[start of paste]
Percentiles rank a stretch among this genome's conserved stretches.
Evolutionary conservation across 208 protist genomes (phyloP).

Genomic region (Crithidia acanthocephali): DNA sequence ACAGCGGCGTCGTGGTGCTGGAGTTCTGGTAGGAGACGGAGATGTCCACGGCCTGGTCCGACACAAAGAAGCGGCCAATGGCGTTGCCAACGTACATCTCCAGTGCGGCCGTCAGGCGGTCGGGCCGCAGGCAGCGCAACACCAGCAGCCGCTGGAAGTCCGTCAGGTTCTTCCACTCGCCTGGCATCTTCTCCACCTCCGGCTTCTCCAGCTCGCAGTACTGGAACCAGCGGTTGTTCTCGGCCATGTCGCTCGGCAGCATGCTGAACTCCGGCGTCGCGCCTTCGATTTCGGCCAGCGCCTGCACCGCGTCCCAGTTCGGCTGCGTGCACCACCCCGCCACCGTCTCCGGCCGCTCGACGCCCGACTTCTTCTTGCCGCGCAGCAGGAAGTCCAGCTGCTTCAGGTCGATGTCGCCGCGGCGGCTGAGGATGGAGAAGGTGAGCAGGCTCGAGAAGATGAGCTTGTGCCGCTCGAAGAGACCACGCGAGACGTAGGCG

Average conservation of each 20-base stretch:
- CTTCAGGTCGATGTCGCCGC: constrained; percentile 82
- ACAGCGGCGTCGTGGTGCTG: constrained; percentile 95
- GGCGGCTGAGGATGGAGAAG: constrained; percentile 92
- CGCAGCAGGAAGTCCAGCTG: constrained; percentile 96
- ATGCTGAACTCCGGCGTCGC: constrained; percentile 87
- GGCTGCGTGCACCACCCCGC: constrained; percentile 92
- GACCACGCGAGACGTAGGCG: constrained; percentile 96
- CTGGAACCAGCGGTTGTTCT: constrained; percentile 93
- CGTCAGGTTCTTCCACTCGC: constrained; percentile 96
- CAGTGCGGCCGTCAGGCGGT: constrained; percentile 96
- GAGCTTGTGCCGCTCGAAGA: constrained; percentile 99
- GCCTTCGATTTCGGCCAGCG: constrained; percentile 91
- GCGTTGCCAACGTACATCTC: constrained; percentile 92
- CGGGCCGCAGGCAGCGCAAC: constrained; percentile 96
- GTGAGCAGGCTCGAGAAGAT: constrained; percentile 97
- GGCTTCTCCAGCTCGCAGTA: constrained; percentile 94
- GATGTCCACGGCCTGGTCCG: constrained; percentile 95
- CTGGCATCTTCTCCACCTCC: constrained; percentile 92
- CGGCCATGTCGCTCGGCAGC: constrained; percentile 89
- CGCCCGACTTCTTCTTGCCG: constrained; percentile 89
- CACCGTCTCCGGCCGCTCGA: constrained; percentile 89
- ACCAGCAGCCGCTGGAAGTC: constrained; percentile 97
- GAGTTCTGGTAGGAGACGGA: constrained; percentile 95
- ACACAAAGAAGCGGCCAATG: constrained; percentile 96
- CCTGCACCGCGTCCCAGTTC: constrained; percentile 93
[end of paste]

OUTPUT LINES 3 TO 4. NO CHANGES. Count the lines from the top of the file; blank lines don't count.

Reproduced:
Genomic region (Crithidia acanthocephali): DNA sequence ACAGCGGCGTCGTGGTGCTGGAGTTCTGGTAGGAGACGGAGATGTCCACGGCCTGGTCCGACACAAAGAAGCGGCCAATGGCGTTGCCAACGTACATCTCCAGTGCGGCCGTCAGGCGGTCGGGCCGCAGGCAGCGCAACACCAGCAGCCGCTGGAAGTCCGTCAGGTTCTTCCACTCGCCTGGCATCTTCTCCACCTCCGGCTTCTCCAGCTCGCAGTACTGGAACCAGCGGTTGTTCTCGGCCATGTCGCTCGGCAGCATGCTGAACTCCGGCGTCGCGCCTTCGATTTCGGCCAGCGCCTGCACCGCGTCCCAGTTCGGCTGCGTGCACCACCCCGCCACCGTCTCCGGCCGCTCGACGCCCGACTTCTTCTTGCCGCGCAGCAGGAAGTCCAGCTGCTTCAGGTCGATGTCGCCGCGGCGGCTGAGGATGGAGAAGGTGAGCAGGCTCGAGAAGATGAGCTTGTGCCGCTCGAAGAGACCACGCGAGACGTAGGCG

Average conservation of each 20-base stretch: